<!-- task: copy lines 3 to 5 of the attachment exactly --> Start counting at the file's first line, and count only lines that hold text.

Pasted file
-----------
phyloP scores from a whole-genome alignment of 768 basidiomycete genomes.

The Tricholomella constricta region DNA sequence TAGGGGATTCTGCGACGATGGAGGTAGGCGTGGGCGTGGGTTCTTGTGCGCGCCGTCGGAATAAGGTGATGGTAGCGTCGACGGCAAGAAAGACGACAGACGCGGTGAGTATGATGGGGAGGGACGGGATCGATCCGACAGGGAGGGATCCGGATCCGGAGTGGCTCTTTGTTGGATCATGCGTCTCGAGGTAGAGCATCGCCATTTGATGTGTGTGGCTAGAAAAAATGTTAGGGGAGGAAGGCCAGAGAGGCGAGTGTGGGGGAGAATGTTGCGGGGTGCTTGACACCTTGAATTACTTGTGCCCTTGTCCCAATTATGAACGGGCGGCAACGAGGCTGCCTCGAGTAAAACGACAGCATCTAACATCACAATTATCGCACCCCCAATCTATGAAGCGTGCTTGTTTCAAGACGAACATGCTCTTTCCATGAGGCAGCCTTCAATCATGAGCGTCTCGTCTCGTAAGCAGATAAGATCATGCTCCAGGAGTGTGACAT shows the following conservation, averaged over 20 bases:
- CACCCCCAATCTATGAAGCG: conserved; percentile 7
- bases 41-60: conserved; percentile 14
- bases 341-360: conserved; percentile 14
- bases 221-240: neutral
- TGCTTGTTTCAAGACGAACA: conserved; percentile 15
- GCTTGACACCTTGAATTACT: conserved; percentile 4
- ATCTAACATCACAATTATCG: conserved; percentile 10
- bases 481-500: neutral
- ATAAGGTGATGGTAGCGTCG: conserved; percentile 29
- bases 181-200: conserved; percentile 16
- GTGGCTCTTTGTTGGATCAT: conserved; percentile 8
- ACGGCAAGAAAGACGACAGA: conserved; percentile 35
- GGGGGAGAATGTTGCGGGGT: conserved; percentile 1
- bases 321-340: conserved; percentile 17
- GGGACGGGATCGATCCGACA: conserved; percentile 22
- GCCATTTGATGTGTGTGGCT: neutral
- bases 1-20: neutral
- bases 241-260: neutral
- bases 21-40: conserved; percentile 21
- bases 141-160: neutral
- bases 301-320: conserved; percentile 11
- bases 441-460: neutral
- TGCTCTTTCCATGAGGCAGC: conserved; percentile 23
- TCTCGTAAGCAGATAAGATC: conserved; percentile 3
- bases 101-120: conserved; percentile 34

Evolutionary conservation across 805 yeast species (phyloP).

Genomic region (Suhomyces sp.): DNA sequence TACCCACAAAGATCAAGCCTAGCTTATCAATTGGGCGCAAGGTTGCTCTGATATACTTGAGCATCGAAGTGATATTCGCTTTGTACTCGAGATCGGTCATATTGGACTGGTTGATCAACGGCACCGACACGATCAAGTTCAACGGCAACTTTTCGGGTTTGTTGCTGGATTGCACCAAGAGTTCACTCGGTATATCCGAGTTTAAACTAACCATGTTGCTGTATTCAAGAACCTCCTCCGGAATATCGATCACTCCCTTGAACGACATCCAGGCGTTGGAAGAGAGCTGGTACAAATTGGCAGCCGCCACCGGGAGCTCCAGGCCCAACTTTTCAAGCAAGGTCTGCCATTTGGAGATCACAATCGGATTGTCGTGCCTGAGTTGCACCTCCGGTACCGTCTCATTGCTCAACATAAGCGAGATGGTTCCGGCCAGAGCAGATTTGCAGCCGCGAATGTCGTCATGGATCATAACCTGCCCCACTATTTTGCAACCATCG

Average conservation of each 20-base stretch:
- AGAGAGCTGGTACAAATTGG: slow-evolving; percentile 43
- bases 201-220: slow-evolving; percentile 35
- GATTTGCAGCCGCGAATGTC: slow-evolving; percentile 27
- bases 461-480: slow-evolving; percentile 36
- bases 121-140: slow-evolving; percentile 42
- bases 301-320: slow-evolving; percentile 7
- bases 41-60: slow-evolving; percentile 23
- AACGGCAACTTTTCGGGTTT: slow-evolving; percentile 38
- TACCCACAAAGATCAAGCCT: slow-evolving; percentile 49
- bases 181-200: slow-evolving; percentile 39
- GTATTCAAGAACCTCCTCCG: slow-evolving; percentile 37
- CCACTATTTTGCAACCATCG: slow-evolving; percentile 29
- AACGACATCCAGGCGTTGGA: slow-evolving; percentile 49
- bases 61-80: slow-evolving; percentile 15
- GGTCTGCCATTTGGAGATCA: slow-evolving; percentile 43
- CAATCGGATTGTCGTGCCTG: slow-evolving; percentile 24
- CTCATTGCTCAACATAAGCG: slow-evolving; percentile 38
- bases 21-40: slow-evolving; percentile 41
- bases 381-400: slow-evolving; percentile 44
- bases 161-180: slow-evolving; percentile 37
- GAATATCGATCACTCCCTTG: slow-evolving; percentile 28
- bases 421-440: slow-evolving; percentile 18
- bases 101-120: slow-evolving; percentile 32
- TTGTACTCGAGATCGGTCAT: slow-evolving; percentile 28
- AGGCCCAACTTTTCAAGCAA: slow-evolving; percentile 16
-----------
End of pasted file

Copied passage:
- CACCCCCAATCTATGAAGCG: conserved; percentile 7
- bases 41-60: conserved; percentile 14
- bases 341-360: conserved; percentile 14